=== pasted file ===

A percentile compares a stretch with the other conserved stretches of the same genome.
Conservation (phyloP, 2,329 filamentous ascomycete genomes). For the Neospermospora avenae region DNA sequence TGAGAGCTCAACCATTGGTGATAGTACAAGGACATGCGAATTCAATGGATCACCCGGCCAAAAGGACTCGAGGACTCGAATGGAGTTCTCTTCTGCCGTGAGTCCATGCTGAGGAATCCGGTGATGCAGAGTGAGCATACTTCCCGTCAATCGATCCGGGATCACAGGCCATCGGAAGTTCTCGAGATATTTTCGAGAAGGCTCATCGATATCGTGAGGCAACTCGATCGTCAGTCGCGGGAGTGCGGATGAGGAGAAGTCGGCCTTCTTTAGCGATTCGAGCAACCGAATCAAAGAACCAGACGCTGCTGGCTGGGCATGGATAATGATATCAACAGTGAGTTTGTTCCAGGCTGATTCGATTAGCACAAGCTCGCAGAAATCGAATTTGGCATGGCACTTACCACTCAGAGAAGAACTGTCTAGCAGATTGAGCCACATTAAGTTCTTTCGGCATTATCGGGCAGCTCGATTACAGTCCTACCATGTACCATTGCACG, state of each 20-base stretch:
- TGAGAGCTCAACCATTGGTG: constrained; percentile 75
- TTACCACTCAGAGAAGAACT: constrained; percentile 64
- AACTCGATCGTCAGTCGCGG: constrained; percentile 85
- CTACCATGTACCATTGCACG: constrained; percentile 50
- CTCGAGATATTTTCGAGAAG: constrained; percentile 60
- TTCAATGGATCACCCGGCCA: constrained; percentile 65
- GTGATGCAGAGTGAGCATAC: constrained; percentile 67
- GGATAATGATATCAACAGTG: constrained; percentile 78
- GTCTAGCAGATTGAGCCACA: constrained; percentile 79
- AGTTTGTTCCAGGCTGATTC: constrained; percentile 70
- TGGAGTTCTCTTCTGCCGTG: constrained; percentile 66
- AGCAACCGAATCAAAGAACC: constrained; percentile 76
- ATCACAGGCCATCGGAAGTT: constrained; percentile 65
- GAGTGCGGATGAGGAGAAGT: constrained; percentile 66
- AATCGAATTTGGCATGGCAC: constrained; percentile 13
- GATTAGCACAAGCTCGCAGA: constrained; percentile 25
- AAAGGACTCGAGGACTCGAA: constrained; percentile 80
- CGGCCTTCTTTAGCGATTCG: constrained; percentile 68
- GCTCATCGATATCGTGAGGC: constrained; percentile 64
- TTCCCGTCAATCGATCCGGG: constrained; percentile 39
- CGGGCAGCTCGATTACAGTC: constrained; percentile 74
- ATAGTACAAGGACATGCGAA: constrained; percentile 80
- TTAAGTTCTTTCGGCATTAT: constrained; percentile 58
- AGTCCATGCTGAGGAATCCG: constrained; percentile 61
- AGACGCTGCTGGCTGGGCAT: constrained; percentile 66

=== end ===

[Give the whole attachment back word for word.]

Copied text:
A percentile compares a stretch with the other conserved stretches of the same genome.
Conservation (phyloP, 2,329 filamentous ascomycete genomes). For the Neospermospora avenae region DNA sequence TGAGAGCTCAACCATTGGTGATAGTACAAGGACATGCGAATTCAATGGATCACCCGGCCAAAAGGACTCGAGGACTCGAATGGAGTTCTCTTCTGCCGTGAGTCCATGCTGAGGAATCCGGTGATGCAGAGTGAGCATACTTCCCGTCAATCGATCCGGGATCACAGGCCATCGGAAGTTCTCGAGATATTTTCGAGAAGGCTCATCGATATCGTGAGGCAACTCGATCGTCAGTCGCGGGAGTGCGGATGAGGAGAAGTCGGCCTTCTTTAGCGATTCGAGCAACCGAATCAAAGAACCAGACGCTGCTGGCTGGGCATGGATAATGATATCAACAGTGAGTTTGTTCCAGGCTGATTCGATTAGCACAAGCTCGCAGAAATCGAATTTGGCATGGCACTTACCACTCAGAGAAGAACTGTCTAGCAGATTGAGCCACATTAAGTTCTTTCGGCATTATCGGGCAGCTCGATTACAGTCCTACCATGTACCATTGCACG, state of each 20-base stretch:
- TGAGAGCTCAACCATTGGTG: constrained; percentile 75
- TTACCACTCAGAGAAGAACT: constrained; percentile 64
- AACTCGATCGTCAGTCGCGG: constrained; percentile 85
- CTACCATGTACCATTGCACG: constrained; percentile 50
- CTCGAGATATTTTCGAGAAG: constrained; percentile 60
- TTCAATGGATCACCCGGCCA: constrained; percentile 65
- GTGATGCAGAGTGAGCATAC: constrained; percentile 67
- GGATAATGATATCAACAGTG: constrained; percentile 78
- GTCTAGCAGATTGAGCCACA: constrained; percentile 79
- AGTTTGTTCCAGGCTGATTC: constrained; percentile 70
- TGGAGTTCTCTTCTGCCGTG: constrained; percentile 66
- AGCAACCGAATCAAAGAACC: constrained; percentile 76
- ATCACAGGCCATCGGAAGTT: constrained; percentile 65
- GAGTGCGGATGAGGAGAAGT: constrained; percentile 66
- AATCGAATTTGGCATGGCAC: constrained; percentile 13
- GATTAGCACAAGCTCGCAGA: constrained; percentile 25
- AAAGGACTCGAGGACTCGAA: constrained; percentile 80
- CGGCCTTCTTTAGCGATTCG: constrained; percentile 68
- GCTCATCGATATCGTGAGGC: constrained; percentile 64
- TTCCCGTCAATCGATCCGGG: constrained; percentile 39
- CGGGCAGCTCGATTACAGTC: constrained; percentile 74
- ATAGTACAAGGACATGCGAA: constrained; percentile 80
- TTAAGTTCTTTCGGCATTAT: constrained; percentile 58
- AGTCCATGCTGAGGAATCCG: constrained; percentile 61
- AGACGCTGCTGGCTGGGCAT: constrained; percentile 66